Warm Drops in Baghdad
The rainy season arrived here on 27 October. As the first warm drops fell, the dusty ground gave out an unfamiliar odour, sweet, pungent and musty. Cars slithered on the slick roads, and soft dates, knocked from the palm-trees, made walking dangerous. Hassan, our driver, turned up in a black suit with stripes like railway lines, to mark the end of summer. It clashed badly with his plastic sandals and his brown tie. I looked out of my hotel window and watched the rain with a certain frisson: I remembered being told by a leading Palestinian figure that Saddam Hussein had forecast that an attack by the Americans would come soon after the first rains.
Yevgeniy Primakov, President Gorbachev’s special negotiator, also arrived in Baghdad on 27 October. It seemed the best hope for a negotiated settlement, and the Russians and the French, who were co-operating on the diplomatic effort (though only in private), were in optimistic mood. The British and American Embassies were sceptical, and they were right. President Saddam Hussein and Mr Primakov were together for only forty minutes, half of which was sacrificed to translation. Nothing was agreed, and the President refused to entertain the notion of an Iraqi withdrawal from Kuwait. The following morning Mr Primakov, his jolly proletarian bounce temporarily deserting him, left Baghdad Airport. He had no plans to return. The talk in the British and American Embassies was of war by the fourth week in November. I found myself looking out of the window again.
From the television screen there came a blare of trumpets. A man on a magnificent white stallion was parading across a huge open area, applauded by thousands: the Saladdin of kitsch. The shot changed, and small children held up portraits of him: the schoolboy, the young revolutionary, the prisoner, the apparatchik, the power behind the throne, the strong man, the President – a life of Saddam Hussein in pictures. The television cut to studio. A singer with a glittery tie and a suit with a python-skin pattern broke into a song with Bedouin words and music:
All evil people fear your sword, Saddam.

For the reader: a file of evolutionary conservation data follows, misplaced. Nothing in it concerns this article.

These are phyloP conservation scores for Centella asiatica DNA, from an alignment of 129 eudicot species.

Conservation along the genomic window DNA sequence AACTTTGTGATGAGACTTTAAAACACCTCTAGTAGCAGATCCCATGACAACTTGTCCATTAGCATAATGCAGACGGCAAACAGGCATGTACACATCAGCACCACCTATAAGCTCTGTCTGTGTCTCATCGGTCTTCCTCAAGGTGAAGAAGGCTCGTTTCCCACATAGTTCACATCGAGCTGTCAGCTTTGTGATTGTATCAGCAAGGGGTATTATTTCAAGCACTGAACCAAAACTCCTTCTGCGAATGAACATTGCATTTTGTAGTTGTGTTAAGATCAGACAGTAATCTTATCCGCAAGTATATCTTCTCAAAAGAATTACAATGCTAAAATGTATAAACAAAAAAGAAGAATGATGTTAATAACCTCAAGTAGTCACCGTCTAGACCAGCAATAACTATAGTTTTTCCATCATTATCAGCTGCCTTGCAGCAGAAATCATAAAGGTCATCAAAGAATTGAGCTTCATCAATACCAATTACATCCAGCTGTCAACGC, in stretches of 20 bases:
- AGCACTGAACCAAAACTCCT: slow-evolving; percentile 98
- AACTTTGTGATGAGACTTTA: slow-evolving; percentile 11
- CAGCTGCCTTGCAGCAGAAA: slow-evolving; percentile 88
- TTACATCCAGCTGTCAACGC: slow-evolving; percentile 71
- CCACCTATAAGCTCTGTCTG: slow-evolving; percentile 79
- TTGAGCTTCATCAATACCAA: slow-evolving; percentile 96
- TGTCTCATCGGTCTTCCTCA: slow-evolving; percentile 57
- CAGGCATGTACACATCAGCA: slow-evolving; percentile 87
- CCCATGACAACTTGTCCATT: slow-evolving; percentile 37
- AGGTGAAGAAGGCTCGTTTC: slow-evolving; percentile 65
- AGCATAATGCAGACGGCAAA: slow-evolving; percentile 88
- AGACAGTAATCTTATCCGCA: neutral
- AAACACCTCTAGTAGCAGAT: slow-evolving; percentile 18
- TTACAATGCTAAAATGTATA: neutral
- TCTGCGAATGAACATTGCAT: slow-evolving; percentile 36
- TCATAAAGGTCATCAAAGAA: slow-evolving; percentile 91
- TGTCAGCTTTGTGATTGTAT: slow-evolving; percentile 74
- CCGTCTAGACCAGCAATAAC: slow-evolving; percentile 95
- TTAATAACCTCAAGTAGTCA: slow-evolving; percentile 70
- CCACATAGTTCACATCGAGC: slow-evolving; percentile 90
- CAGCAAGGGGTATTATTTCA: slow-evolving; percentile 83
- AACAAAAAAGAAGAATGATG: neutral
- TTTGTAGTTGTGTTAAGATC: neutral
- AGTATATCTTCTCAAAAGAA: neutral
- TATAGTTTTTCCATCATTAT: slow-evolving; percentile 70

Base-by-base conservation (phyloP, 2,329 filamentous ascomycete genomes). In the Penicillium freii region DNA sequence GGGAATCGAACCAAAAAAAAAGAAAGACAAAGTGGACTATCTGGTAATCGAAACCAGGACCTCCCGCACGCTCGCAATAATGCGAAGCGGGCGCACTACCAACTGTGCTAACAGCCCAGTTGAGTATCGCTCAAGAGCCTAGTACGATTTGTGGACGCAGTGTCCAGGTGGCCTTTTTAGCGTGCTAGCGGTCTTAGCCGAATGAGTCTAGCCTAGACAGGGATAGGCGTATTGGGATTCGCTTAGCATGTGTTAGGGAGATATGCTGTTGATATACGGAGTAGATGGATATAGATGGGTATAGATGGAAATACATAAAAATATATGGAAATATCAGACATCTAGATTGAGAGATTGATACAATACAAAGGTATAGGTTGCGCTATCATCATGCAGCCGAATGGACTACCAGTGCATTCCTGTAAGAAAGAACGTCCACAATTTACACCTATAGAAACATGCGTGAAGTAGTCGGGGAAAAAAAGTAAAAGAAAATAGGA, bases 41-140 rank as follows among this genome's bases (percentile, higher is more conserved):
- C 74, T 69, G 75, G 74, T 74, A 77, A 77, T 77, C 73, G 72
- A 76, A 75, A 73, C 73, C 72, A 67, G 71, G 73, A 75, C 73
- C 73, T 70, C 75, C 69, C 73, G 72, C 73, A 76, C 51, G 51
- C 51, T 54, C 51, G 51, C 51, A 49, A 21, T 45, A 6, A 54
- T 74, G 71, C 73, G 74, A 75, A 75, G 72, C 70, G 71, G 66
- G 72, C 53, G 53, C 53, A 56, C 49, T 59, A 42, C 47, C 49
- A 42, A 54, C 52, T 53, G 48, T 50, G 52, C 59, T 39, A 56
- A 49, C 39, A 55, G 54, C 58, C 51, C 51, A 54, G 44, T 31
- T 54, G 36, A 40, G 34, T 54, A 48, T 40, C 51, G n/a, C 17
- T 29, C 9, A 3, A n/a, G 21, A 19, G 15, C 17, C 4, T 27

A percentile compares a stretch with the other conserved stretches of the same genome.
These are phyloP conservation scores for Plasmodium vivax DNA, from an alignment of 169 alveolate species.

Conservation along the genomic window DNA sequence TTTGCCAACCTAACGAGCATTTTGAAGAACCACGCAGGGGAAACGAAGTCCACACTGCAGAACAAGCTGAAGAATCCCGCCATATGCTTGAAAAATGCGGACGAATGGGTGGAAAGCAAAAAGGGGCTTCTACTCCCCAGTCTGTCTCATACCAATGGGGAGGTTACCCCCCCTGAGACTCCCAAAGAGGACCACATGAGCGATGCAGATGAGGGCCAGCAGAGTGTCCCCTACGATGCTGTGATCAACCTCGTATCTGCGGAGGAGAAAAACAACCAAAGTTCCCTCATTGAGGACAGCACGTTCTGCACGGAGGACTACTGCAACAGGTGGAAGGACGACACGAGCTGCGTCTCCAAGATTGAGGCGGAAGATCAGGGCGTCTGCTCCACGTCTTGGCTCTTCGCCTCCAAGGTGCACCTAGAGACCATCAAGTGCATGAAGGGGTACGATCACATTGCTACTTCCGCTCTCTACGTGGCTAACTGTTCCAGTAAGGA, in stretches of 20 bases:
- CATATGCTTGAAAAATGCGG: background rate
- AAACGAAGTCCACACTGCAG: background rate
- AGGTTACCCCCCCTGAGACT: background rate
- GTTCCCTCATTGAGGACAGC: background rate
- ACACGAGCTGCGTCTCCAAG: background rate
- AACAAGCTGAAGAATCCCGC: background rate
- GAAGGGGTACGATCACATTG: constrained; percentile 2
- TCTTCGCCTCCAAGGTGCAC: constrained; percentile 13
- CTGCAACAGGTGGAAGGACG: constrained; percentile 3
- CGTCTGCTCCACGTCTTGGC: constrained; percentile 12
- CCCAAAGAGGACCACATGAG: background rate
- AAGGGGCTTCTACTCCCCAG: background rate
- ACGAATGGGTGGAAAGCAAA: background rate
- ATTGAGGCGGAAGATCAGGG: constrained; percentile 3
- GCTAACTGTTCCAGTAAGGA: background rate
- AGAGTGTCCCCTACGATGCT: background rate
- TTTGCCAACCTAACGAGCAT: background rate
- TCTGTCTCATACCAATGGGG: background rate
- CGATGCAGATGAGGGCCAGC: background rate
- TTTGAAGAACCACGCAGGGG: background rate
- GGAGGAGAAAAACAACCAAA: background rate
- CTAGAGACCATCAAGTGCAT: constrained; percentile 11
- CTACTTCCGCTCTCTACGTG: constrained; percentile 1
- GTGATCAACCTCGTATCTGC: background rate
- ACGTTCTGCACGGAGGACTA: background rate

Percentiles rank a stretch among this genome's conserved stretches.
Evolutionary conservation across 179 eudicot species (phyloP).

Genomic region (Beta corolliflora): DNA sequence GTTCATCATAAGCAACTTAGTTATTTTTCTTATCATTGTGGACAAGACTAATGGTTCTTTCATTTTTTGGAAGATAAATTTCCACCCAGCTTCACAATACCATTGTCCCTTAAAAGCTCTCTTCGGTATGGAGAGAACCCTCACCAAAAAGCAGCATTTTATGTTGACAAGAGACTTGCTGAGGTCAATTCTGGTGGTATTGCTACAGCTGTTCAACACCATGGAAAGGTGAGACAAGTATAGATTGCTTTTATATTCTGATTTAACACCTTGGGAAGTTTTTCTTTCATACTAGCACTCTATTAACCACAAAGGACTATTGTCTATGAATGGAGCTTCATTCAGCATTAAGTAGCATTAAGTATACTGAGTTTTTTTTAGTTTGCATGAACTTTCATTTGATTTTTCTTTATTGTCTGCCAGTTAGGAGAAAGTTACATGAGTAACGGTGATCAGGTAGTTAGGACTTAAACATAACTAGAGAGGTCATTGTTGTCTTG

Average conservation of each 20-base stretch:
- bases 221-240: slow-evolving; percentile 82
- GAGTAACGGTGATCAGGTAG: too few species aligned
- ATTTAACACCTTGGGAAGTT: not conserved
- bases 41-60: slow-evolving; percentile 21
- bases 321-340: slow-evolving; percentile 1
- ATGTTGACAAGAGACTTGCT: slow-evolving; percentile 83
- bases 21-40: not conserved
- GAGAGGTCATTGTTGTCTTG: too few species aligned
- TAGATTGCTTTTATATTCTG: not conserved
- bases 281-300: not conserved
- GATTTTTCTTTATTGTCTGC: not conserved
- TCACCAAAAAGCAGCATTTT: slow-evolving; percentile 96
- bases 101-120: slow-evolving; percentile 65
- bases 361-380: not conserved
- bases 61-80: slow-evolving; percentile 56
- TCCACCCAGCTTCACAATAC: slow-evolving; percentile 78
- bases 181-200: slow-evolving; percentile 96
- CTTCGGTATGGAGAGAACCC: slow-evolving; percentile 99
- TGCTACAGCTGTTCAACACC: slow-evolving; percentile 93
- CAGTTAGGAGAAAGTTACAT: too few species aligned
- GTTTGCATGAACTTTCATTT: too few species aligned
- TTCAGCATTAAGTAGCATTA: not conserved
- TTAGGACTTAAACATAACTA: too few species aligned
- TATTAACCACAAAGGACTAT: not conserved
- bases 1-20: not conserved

It has already been tested.
You are the father of all good things.
With you we will challenge
All the aggressors who have accumulated
Wealth and strength and power.
There was a swift change of key; the python-clad arms were raised in prayer.
We implore God to keep you well and happy,
To make your countenance shine on us,
So we can take pride in you above all others.
The python pattern faded. We were left with a still photograph of date palms at sunset. ‘Here’s to you, Mrs Robinson’ was played by violins. It was time for the News. President Saddam Hussein would feature heavily in that, too.
This is landscape I have explored before. Romanian Television used to call Nicolae Ceausescu ‘our bright morning star’ and ‘our avatar’. On one marvellous occasion the Romanian media referred to him as ‘our Prince Charming’. Pictures of him, preternaturally young, were waved in unison in front of platforms where his current 70-year old self, the black hair turned white and the face turned wrinkled, was appearing in person. The news was his news: if Ceausescu visited a chicken farm, it took precedence over everything else. On the day of the Armenian earthquake Romanian Television led on a response from President Houphouet-Boigny of the Ivory Coast to a message of congratulations from Our Prince Charming. Ceausescu’s thoughts, displayed by the roadside, beguiled every journey. The official religion of Romania was egoworship.
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